After Miss Cleo, What Does Future Hold for Celebrity Endorsers?

Though the Federal Trade Commission's case against Access Resource Services and its Miss Cleo's Psychic Readers Network is far from resolved, it has DRTV marketers questioning the role of celebrity endorsements.

“In the case of Miss Cleo, she is the brand,” said Steve Howard, executive vice president of Direct Response Media, Wayne, PA. “Most people are not buying the service because of her endorsement. They are buying her.”

The FTC charged last month that the fortune-telling service's offer to callers of three “free minutes” was used to obtain personal information and did not include the psychic reading, which did not begin until the $4.95-a-minute toll charges started.

Howard cautioned marketers not to depend too heavily on celebrity endorsements. If you bet your entire operation on a celebrity, you could lose the house if that celebrity dies, gets into legal trouble or is otherwise taken out of the campaign.

“When the personality involved is the brand, a lot more is at stake,” he said. “The business itself rides on him or her.”

That could mean trouble for the Psychic Readers Network if reports of Miss Cleo's impending departure from the brand prove true.

Executives for Access Resource Services, Fort Lauderdale, FL, reportedly have said that they intend to continue operating the Psychic Readers Network and its late-night DRTV ad spots without Miss Cleo. Access president Peter Stolz told the Los Angeles Times that the company was removing Miss Cleo from the famous DRTV ads for fear that her reputation may be tarnished by the legal proceedings.

“It will leave a gaping hole [in the brand],” said Ron Perlstein, executive producer and president of Concept Media, Boca Raton, FL. “The success of the shows was based on the Miss Cleo concept.”

Miss Cleo's case is unusual because she was not a celebrity when she was hired to appear in the Psychic Readers Network ads, Perlstein said. She became a celebrity from the late-night spots, and the ads likely will be ineffective without her.

In Miss Cleo's case and many others, the use of celebrity endorsements is questionable, Perlstein said. Companies often depend too much on the weight of a celebrity's word to boost their product when they should focus on the benefits of the product itself.

For beauty and skin-care products, celebrity endorsements can help because they lend an air of glamour and credibility to the product, Perlstein said. In most other cases, customer testimonials are more effective than a celebrity's word.

“In many cases, celebrities are overused,” he said. “What the consumer is looking for is a compelling product that does something for them.”

Even if the Miss Cleo ads are stopped, Miss Cleo herself — whose real name is Youree Cleomili Harris of Miami, according to the New York Consumer Protection Board — still may be in trouble.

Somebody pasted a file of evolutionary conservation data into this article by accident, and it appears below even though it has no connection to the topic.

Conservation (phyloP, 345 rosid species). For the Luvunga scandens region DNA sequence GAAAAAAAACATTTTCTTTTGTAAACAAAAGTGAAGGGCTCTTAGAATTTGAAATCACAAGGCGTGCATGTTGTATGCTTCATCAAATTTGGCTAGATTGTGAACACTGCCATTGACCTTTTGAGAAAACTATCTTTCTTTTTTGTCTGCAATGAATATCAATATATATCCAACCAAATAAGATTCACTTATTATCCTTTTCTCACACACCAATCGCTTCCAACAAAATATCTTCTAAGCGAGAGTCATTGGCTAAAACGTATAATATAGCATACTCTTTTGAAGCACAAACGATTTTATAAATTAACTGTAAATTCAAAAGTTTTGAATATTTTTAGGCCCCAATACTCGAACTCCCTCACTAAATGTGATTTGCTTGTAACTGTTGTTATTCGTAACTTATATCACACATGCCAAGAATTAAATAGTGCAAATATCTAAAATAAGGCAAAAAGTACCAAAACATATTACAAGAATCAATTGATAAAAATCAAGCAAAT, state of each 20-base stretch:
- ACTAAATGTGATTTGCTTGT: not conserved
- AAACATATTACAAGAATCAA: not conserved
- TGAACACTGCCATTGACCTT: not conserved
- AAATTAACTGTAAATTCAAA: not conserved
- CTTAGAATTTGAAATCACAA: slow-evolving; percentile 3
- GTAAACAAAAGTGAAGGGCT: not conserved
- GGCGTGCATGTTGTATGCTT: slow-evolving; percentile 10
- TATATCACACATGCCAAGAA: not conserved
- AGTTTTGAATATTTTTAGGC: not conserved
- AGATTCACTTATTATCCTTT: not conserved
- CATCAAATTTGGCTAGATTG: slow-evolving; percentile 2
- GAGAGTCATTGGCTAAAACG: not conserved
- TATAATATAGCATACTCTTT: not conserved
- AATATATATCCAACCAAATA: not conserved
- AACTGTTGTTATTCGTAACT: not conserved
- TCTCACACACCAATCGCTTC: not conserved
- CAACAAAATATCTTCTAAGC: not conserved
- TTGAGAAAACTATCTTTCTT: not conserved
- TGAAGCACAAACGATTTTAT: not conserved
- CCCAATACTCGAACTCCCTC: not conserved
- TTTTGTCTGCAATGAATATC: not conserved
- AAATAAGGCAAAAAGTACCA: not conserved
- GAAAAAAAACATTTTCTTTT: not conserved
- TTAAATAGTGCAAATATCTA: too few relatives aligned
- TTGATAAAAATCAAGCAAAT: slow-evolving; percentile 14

She has been subpoenaed by the Florida attorney general's office in a separate suit against Access Resource Services. Though Miss Cleo herself has not been individually charged, Florida prosecutors are questioning her claims to being a Jamaican psychic.

“It's a 'No one is above the law' type of approach they're taking,” said Andrew Lustigman, a New York lawyer specializing in marketing law and a columnist for DM News. “It behooves celebrities to open their eyes and make sure they're comfortable with the offer they're making.”

The case also holds lessons for marketers about how they promote products or services that include free-trial offers.

“They need to be conscious when they make a free offer that consumers understand the limitations of it,” he said.

Though the FTC seems to have grown more aggressive on enforcement of consumer and privacy protections since last year, after new FTC chairman Timothy Muris took office, there is also a new attitude of “reasonableness” in the agency's handling of the Miss Cleo case, Lustigman said. After initially seeking the immediate shutdown of the Psychic Readers Network, the FTC let the network continue operating with an independent observer monitoring its activities.

Celebrities have been held liable for their endorsements in past cases.

In the 1970s, the FTC sanctioned singer Pat Boone for his endorsement of skin cream Acne-Statin. Boone claimed that his daughters had successfully used the product, which the FTC alleged was untrue. Boone eventually agreed to pay money to consumers who had bought the Acne-Statin product while his endorsement ran.

In September 2000, the FTC filed suit against baseball great Steve Garvey, alleging deceptive advertising in his endorsement of the Enforma diet program and supplements. The case against Garvey is pending, though the maker of the diet program, which also was sued, settled its case early on.

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